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Minnesota Farmers Sound Off on Republican U.S. Senate Candidate Jason Lewis’ Past Comments That We Should Let Farms Fail


Agriculture Community Upset by Former Congressman’s Claim that America has “Glamorized” Farming

After the Star Tribune shared previously unreported comments made by Republican candidate for U.S. Senate Jason Lewis on farming–including that America has “glamorized” farming and saying that it was “naive” for members of Congress to run on “not one more farm going under”–Minnesota farmers and members of the agriculture community are rightfully outraged. Lewis suggested that we should let farms fail and that the government should not try to help them stay afloat during rough times.

Jason Lewis was part of a public access television show called Face-to-Face. On the show, Lewis also said that “it’s amazing how we hold these commodities up as though they’re gold or God,” and that “the government shouldn’t have anything to do with farming.”

Minnesota farmers are speaking out.

“Lewis’ hands-off approach in thinking the government shouldn’t have anything to do with farming is a naive approach to agriculture,” said Melissa Roach, President of the St. Louis County Minnesota Farmers Union. “He fails to understand the thread woven to ensure farm security as a matter of national security. Furthermore, he demonstrates his inability to understand rural Minnesota.”

“Apparently Mr. Lewis doesn’t realize that if you eat, agriculture is important to you. Farmers provide our country and the world with abundant, safe, reasonably-priced food. Mr. Lewis said farming has been glamorized. I’m not sure if it is glamorous, but I know it involves long days, hard work and financial risk,” said Tim Velde, a farmer from Yellow Medicine County. “Mr. Lewis said farmers are their own worst enemy. The way Lewis talks, he sounds more like the enemy to me.”

Mr. Velde continued by saying: “Only three years ago, before the people of his district voted him out of office, Mr. Lewis was the only member of the Minnesota delegation in Washington to vote against the Farm Bill. Mr. Lewis’ statements, and vote against the Farm Bill, are an insult to Minnesota farmers and rural communities.

“Senator Smith, on the other hand, has been working hard supporting Minnesota farmers every step of the way. We need Senator Smith continuing to work for farmers and rural communities in Minnesota as Congress gets ready to start working on the next Farm Bill.”

Steve Anderson, a farmer from Benton County, said Mr. Lewis’s statements go to show that he is totally disconnected from agriculture and has been for many years. When he was in Congress he did not vote for the Farm Bill, which is Minnesota’s number one industry. Just because he says he cares about agriculture now, goes against what he has said and done in the past. His history speaks for itself.”

Steve Linder from Red Lake County stated his thoughts this way:

“1. We farmers are not ‘naive.’
“2. Never really thought of farming as glamorous.

“3. We don’t really need to be put ‘back to work.’ We have plenty to do, we just hate working for nothing.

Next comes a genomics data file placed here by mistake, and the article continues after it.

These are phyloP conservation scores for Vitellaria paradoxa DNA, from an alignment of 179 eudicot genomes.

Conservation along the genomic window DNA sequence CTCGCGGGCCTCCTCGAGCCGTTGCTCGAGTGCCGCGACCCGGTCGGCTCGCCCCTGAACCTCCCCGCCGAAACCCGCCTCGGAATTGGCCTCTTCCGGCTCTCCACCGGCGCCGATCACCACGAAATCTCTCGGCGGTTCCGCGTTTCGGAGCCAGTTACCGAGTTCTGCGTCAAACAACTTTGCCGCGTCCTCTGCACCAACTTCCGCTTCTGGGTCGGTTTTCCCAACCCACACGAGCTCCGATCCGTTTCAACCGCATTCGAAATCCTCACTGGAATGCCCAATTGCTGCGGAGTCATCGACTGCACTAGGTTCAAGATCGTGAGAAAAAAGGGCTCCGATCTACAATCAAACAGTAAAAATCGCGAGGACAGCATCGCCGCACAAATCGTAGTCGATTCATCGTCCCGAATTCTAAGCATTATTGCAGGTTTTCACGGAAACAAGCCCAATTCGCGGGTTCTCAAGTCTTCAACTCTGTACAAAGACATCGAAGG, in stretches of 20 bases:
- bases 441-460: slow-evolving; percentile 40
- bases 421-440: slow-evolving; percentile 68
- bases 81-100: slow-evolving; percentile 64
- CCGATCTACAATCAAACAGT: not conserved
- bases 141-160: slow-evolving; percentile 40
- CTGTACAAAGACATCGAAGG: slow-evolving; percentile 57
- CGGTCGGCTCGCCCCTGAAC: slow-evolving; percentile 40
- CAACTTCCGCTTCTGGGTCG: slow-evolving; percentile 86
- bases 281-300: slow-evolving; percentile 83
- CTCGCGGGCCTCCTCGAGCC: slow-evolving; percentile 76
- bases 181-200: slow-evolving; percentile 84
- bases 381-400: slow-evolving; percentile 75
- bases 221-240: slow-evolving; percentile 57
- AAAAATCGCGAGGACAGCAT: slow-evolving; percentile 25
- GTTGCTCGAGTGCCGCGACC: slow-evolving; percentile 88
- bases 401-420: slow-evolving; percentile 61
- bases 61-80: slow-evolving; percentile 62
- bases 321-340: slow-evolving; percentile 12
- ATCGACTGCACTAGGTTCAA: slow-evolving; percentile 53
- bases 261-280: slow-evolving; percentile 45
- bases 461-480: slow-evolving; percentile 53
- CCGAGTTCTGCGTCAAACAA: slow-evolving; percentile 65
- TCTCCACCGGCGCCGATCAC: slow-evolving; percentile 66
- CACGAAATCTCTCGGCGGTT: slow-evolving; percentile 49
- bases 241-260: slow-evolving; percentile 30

“4. A huge part of our problem is the result of administration policies. Lewis marches in lockstep with Trump.

“5. We do not need a senator who was the only member of Congress from Minnesota who voted against the Farm Bill.

“6. In conclusion, we do not need a person like Jason Lewis to represent us in the Senate.”

Lewis’ past comments–as seen in this video, this video, this video, this video and this video–include:

America Has “Glamorized” Farming
Lewis complained that America has “glamorized” farming and that it was “a little bit naïve” for members of Congress to run on “not one more farm ever going under.” He said it’s “amazing how we hold these commodities up as though they’re gold or God.”

Let Farms Fail
On the show, Lewis repeatedly argued that, due to increases in productivity, the free market should determine the number of farms that were needed and the government should not try to keep farms afloat during rough times. Lewis said that “the government shouldn’t have anything to do with farming” and that “if you wanna help the family farmer then let him make a profit in a free market.”

Doubting Farm Subsidies
While discussing farm subsidies, Lewis said he wanted the farms “that are most efficient to be profitable and stay in farming, [but] I don’t wanna say the numbers of farms in America in 1996 ought to remain that way through the next millennium.”

Lewis said farms were businesses and that businesses “come into the marketplace and they go out of the marketplace every day in all sorts of other communities.”

Belittles the Uncertainty Farmers Face Everyday
Lewis questioned farmers’ practices, saying “don’t farmers have a good yield or a good revenue base one year and prepare for the down years? What happened to that sort of marketing plan or business strategy?” Lewis showed little sympathy for the uncertainty farmers face with bad weather conditions, continuing with “aren’t those the normal vicissitudes of everyday business life? Would we say to a hardware store owner that has a good year and then a bad year, ‘Oh, we’re gonna insulate you from the bad years?’ We wouldn’t say that, would we?’”

“Own Worst Enemy”
Lewis said, “sooner or later agriculture is going to have to realize they’re their own worst enemy.”